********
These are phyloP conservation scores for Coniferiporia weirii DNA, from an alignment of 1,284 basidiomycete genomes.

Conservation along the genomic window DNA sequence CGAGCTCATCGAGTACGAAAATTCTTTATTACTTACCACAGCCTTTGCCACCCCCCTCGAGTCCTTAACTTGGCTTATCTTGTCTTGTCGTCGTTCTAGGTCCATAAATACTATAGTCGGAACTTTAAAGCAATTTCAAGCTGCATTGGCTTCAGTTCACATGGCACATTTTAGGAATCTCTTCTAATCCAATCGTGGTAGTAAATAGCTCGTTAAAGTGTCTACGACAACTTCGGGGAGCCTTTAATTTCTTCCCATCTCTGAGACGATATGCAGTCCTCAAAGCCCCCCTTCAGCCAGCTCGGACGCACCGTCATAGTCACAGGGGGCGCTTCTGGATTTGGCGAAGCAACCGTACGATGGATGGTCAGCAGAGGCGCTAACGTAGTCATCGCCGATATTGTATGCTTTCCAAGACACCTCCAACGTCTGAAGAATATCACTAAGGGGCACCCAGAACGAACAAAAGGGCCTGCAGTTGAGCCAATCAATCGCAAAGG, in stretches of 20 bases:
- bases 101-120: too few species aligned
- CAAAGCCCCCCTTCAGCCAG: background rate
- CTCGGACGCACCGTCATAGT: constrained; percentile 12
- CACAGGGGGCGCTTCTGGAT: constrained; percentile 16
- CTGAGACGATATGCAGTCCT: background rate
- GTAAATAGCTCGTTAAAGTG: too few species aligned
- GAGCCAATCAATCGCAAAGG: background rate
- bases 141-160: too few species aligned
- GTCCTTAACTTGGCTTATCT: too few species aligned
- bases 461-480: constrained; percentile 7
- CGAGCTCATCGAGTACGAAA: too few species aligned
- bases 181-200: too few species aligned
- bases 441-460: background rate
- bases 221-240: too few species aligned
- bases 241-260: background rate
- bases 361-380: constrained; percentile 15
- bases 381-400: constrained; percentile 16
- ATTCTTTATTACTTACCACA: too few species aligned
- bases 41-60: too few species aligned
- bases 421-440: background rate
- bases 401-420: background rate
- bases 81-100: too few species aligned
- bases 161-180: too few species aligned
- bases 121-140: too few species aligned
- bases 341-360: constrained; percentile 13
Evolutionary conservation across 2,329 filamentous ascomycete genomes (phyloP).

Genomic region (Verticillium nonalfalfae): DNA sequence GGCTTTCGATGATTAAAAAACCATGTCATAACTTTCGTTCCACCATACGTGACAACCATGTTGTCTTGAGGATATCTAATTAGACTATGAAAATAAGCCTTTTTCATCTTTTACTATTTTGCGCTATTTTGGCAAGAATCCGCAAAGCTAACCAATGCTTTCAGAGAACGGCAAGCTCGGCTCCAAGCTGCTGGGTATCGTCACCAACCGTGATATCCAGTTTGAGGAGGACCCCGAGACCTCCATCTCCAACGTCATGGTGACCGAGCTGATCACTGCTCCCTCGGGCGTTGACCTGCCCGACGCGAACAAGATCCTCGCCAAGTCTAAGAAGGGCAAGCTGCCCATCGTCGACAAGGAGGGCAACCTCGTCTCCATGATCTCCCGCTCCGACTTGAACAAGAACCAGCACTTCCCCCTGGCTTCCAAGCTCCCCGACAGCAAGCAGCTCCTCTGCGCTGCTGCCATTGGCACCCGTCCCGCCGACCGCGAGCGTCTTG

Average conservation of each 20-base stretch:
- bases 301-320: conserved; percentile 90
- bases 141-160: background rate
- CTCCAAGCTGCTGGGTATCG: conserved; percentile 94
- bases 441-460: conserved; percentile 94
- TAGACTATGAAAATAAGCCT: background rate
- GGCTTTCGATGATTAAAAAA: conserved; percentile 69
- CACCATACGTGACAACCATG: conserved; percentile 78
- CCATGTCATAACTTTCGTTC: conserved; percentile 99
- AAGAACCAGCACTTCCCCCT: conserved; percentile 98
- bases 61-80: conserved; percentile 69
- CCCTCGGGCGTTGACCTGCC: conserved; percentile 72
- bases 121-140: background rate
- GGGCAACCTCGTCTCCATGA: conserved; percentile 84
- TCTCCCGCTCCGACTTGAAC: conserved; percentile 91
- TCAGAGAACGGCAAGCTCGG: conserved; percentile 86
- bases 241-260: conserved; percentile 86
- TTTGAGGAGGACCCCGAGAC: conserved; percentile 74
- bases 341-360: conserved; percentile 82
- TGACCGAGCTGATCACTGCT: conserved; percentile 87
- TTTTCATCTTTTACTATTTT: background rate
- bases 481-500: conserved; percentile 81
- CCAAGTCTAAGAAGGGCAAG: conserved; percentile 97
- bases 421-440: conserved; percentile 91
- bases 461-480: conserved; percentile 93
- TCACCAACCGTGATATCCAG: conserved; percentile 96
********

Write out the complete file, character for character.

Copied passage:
These are phyloP conservation scores for Coniferiporia weirii DNA, from an alignment of 1,284 basidiomycete genomes.

Conservation along the genomic window DNA sequence CGAGCTCATCGAGTACGAAAATTCTTTATTACTTACCACAGCCTTTGCCACCCCCCTCGAGTCCTTAACTTGGCTTATCTTGTCTTGTCGTCGTTCTAGGTCCATAAATACTATAGTCGGAACTTTAAAGCAATTTCAAGCTGCATTGGCTTCAGTTCACATGGCACATTTTAGGAATCTCTTCTAATCCAATCGTGGTAGTAAATAGCTCGTTAAAGTGTCTACGACAACTTCGGGGAGCCTTTAATTTCTTCCCATCTCTGAGACGATATGCAGTCCTCAAAGCCCCCCTTCAGCCAGCTCGGACGCACCGTCATAGTCACAGGGGGCGCTTCTGGATTTGGCGAAGCAACCGTACGATGGATGGTCAGCAGAGGCGCTAACGTAGTCATCGCCGATATTGTATGCTTTCCAAGACACCTCCAACGTCTGAAGAATATCACTAAGGGGCACCCAGAACGAACAAAAGGGCCTGCAGTTGAGCCAATCAATCGCAAAGG, in stretches of 20 bases:
- bases 101-120: too few species aligned
- CAAAGCCCCCCTTCAGCCAG: background rate
- CTCGGACGCACCGTCATAGT: constrained; percentile 12
- CACAGGGGGCGCTTCTGGAT: constrained; percentile 16
- CTGAGACGATATGCAGTCCT: background rate
- GTAAATAGCTCGTTAAAGTG: too few species aligned
- GAGCCAATCAATCGCAAAGG: background rate
- bases 141-160: too few species aligned
- GTCCTTAACTTGGCTTATCT: too few species aligned
- bases 461-480: constrained; percentile 7
- CGAGCTCATCGAGTACGAAA: too few species aligned
- bases 181-200: too few species aligned
- bases 441-460: background rate
- bases 221-240: too few species aligned
- bases 241-260: background rate
- bases 361-380: constrained; percentile 15
- bases 381-400: constrained; percentile 16
- ATTCTTTATTACTTACCACA: too few species aligned
- bases 41-60: too few species aligned
- bases 421-440: background rate
- bases 401-420: background rate
- bases 81-100: too few species aligned
- bases 161-180: too few species aligned
- bases 121-140: too few species aligned
- bases 341-360: constrained; percentile 13
Evolutionary conservation across 2,329 filamentous ascomycete genomes (phyloP).

Genomic region (Verticillium nonalfalfae): DNA sequence GGCTTTCGATGATTAAAAAACCATGTCATAACTTTCGTTCCACCATACGTGACAACCATGTTGTCTTGAGGATATCTAATTAGACTATGAAAATAAGCCTTTTTCATCTTTTACTATTTTGCGCTATTTTGGCAAGAATCCGCAAAGCTAACCAATGCTTTCAGAGAACGGCAAGCTCGGCTCCAAGCTGCTGGGTATCGTCACCAACCGTGATATCCAGTTTGAGGAGGACCCCGAGACCTCCATCTCCAACGTCATGGTGACCGAGCTGATCACTGCTCCCTCGGGCGTTGACCTGCCCGACGCGAACAAGATCCTCGCCAAGTCTAAGAAGGGCAAGCTGCCCATCGTCGACAAGGAGGGCAACCTCGTCTCCATGATCTCCCGCTCCGACTTGAACAAGAACCAGCACTTCCCCCTGGCTTCCAAGCTCCCCGACAGCAAGCAGCTCCTCTGCGCTGCTGCCATTGGCACCCGTCCCGCCGACCGCGAGCGTCTTG

Average conservation of each 20-base stretch:
- bases 301-320: conserved; percentile 90
- bases 141-160: background rate
- CTCCAAGCTGCTGGGTATCG: conserved; percentile 94
- bases 441-460: conserved; percentile 94
- TAGACTATGAAAATAAGCCT: background rate
- GGCTTTCGATGATTAAAAAA: conserved; percentile 69
- CACCATACGTGACAACCATG: conserved; percentile 78
- CCATGTCATAACTTTCGTTC: conserved; percentile 99
- AAGAACCAGCACTTCCCCCT: conserved; percentile 98
- bases 61-80: conserved; percentile 69
- CCCTCGGGCGTTGACCTGCC: conserved; percentile 72
- bases 121-140: background rate
- GGGCAACCTCGTCTCCATGA: conserved; percentile 84
- TCTCCCGCTCCGACTTGAAC: conserved; percentile 91
- TCAGAGAACGGCAAGCTCGG: conserved; percentile 86
- bases 241-260: conserved; percentile 86
- TTTGAGGAGGACCCCGAGAC: conserved; percentile 74
- bases 341-360: conserved; percentile 82
- TGACCGAGCTGATCACTGCT: conserved; percentile 87
- TTTTCATCTTTTACTATTTT: background rate
- bases 481-500: conserved; percentile 81
- CCAAGTCTAAGAAGGGCAAG: conserved; percentile 97
- bases 421-440: conserved; percentile 91
- bases 461-480: conserved; percentile 93
- TCACCAACCGTGATATCCAG: conserved; percentile 96